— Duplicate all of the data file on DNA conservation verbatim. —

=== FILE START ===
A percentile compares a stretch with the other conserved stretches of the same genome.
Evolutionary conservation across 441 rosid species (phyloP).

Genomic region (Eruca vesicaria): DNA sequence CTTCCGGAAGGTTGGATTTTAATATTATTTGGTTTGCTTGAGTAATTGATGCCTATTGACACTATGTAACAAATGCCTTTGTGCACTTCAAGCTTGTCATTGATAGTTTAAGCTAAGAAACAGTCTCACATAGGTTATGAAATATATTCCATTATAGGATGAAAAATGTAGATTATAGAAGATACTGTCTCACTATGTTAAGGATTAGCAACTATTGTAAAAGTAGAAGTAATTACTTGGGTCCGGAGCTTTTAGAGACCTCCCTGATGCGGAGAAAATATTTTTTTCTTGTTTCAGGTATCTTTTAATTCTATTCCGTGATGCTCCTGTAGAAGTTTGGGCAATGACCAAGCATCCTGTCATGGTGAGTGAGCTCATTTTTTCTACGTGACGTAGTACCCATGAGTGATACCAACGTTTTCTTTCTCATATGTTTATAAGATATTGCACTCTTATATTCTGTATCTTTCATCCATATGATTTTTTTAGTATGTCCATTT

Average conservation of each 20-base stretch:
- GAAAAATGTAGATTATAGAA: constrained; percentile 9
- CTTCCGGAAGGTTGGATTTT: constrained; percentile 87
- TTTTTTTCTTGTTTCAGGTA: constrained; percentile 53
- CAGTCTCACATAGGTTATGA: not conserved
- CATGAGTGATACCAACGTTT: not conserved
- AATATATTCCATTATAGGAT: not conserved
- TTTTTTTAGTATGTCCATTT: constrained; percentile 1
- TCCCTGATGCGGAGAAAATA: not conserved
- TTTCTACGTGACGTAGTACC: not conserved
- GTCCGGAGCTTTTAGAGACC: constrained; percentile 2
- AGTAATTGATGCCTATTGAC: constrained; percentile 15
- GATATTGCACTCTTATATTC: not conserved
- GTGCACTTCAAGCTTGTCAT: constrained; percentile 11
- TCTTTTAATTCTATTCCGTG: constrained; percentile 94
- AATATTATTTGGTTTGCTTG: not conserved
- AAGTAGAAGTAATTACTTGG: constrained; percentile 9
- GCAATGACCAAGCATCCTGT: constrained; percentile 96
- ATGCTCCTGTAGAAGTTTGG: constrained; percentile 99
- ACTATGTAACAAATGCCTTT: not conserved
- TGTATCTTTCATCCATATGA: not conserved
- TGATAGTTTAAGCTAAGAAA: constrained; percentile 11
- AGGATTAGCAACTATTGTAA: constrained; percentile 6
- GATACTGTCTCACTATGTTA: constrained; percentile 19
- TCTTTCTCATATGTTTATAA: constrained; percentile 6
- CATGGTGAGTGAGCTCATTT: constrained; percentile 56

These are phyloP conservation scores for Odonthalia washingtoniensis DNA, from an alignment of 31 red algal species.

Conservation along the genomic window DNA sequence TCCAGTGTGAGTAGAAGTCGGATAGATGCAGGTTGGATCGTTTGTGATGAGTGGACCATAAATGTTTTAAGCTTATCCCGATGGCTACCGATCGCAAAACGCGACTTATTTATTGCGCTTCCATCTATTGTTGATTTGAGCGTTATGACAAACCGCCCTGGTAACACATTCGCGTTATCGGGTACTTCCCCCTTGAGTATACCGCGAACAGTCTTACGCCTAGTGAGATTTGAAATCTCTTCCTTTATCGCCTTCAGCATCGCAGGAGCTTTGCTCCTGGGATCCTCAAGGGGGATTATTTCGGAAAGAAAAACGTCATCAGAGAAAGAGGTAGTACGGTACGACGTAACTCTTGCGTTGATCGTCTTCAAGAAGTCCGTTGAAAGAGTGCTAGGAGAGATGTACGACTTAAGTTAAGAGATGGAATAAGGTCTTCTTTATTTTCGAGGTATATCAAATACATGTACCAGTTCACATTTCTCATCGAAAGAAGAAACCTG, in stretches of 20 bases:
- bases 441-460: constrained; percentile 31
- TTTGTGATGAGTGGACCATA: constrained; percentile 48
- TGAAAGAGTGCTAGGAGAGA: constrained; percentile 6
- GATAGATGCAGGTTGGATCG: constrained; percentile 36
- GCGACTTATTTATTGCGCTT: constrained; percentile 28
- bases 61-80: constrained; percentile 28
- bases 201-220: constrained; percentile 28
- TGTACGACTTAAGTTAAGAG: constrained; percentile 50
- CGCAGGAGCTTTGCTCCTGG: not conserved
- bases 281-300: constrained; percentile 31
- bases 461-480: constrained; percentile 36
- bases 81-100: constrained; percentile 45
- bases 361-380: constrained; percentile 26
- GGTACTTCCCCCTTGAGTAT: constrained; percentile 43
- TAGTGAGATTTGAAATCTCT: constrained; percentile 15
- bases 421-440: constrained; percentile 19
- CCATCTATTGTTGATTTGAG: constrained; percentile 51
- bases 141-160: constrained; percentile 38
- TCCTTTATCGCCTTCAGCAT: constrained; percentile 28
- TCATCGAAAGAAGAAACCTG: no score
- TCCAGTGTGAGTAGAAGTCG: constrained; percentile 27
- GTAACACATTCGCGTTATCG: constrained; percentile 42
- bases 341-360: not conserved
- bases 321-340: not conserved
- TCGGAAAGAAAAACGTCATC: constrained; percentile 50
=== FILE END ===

A percentile compares a stretch with the other conserved stretches of the same genome.
Evolutionary conservation across 441 rosid species (phyloP).

Genomic region (Eruca vesicaria): DNA sequence CTTCCGGAAGGTTGGATTTTAATATTATTTGGTTTGCTTGAGTAATTGATGCCTATTGACACTATGTAACAAATGCCTTTGTGCACTTCAAGCTTGTCATTGATAGTTTAAGCTAAGAAACAGTCTCACATAGGTTATGAAATATATTCCATTATAGGATGAAAAATGTAGATTATAGAAGATACTGTCTCACTATGTTAAGGATTAGCAACTATTGTAAAAGTAGAAGTAATTACTTGGGTCCGGAGCTTTTAGAGACCTCCCTGATGCGGAGAAAATATTTTTTTCTTGTTTCAGGTATCTTTTAATTCTATTCCGTGATGCTCCTGTAGAAGTTTGGGCAATGACCAAGCATCCTGTCATGGTGAGTGAGCTCATTTTTTCTACGTGACGTAGTACCCATGAGTGATACCAACGTTTTCTTTCTCATATGTTTATAAGATATTGCACTCTTATATTCTGTATCTTTCATCCATATGATTTTTTTAGTATGTCCATTT

Average conservation of each 20-base stretch:
- GAAAAATGTAGATTATAGAA: constrained; percentile 9
- CTTCCGGAAGGTTGGATTTT: constrained; percentile 87
- TTTTTTTCTTGTTTCAGGTA: constrained; percentile 53
- CAGTCTCACATAGGTTATGA: not conserved
- CATGAGTGATACCAACGTTT: not conserved
- AATATATTCCATTATAGGAT: not conserved
- TTTTTTTAGTATGTCCATTT: constrained; percentile 1
- TCCCTGATGCGGAGAAAATA: not conserved
- TTTCTACGTGACGTAGTACC: not conserved
- GTCCGGAGCTTTTAGAGACC: constrained; percentile 2
- AGTAATTGATGCCTATTGAC: constrained; percentile 15
- GATATTGCACTCTTATATTC: not conserved
- GTGCACTTCAAGCTTGTCAT: constrained; percentile 11
- TCTTTTAATTCTATTCCGTG: constrained; percentile 94
- AATATTATTTGGTTTGCTTG: not conserved
- AAGTAGAAGTAATTACTTGG: constrained; percentile 9
- GCAATGACCAAGCATCCTGT: constrained; percentile 96
- ATGCTCCTGTAGAAGTTTGG: constrained; percentile 99
- ACTATGTAACAAATGCCTTT: not conserved
- TGTATCTTTCATCCATATGA: not conserved
- TGATAGTTTAAGCTAAGAAA: constrained; percentile 11
- AGGATTAGCAACTATTGTAA: constrained; percentile 6
- GATACTGTCTCACTATGTTA: constrained; percentile 19
- TCTTTCTCATATGTTTATAA: constrained; percentile 6
- CATGGTGAGTGAGCTCATTT: constrained; percentile 56

These are phyloP conservation scores for Odonthalia washingtoniensis DNA, from an alignment of 31 red algal species.

Conservation along the genomic window DNA sequence TCCAGTGTGAGTAGAAGTCGGATAGATGCAGGTTGGATCGTTTGTGATGAGTGGACCATAAATGTTTTAAGCTTATCCCGATGGCTACCGATCGCAAAACGCGACTTATTTATTGCGCTTCCATCTATTGTTGATTTGAGCGTTATGACAAACCGCCCTGGTAACACATTCGCGTTATCGGGTACTTCCCCCTTGAGTATACCGCGAACAGTCTTACGCCTAGTGAGATTTGAAATCTCTTCCTTTATCGCCTTCAGCATCGCAGGAGCTTTGCTCCTGGGATCCTCAAGGGGGATTATTTCGGAAAGAAAAACGTCATCAGAGAAAGAGGTAGTACGGTACGACGTAACTCTTGCGTTGATCGTCTTCAAGAAGTCCGTTGAAAGAGTGCTAGGAGAGATGTACGACTTAAGTTAAGAGATGGAATAAGGTCTTCTTTATTTTCGAGGTATATCAAATACATGTACCAGTTCACATTTCTCATCGAAAGAAGAAACCTG, in stretches of 20 bases:
- bases 441-460: constrained; percentile 31
- TTTGTGATGAGTGGACCATA: constrained; percentile 48
- TGAAAGAGTGCTAGGAGAGA: constrained; percentile 6
- GATAGATGCAGGTTGGATCG: constrained; percentile 36
- GCGACTTATTTATTGCGCTT: constrained; percentile 28
- bases 61-80: constrained; percentile 28
- bases 201-220: constrained; percentile 28
- TGTACGACTTAAGTTAAGAG: constrained; percentile 50
- CGCAGGAGCTTTGCTCCTGG: not conserved
- bases 281-300: constrained; percentile 31
- bases 461-480: constrained; percentile 36
- bases 81-100: constrained; percentile 45
- bases 361-380: constrained; percentile 26
- GGTACTTCCCCCTTGAGTAT: constrained; percentile 43
- TAGTGAGATTTGAAATCTCT: constrained; percentile 15
- bases 421-440: constrained; percentile 19
- CCATCTATTGTTGATTTGAG: constrained; percentile 51
- bases 141-160: constrained; percentile 38
- TCCTTTATCGCCTTCAGCAT: constrained; percentile 28
- TCATCGAAAGAAGAAACCTG: no score
- TCCAGTGTGAGTAGAAGTCG: constrained; percentile 27
- GTAACACATTCGCGTTATCG: constrained; percentile 42
- bases 341-360: not conserved
- bases 321-340: not conserved
- TCGGAAAGAAAAACGTCATC: constrained; percentile 50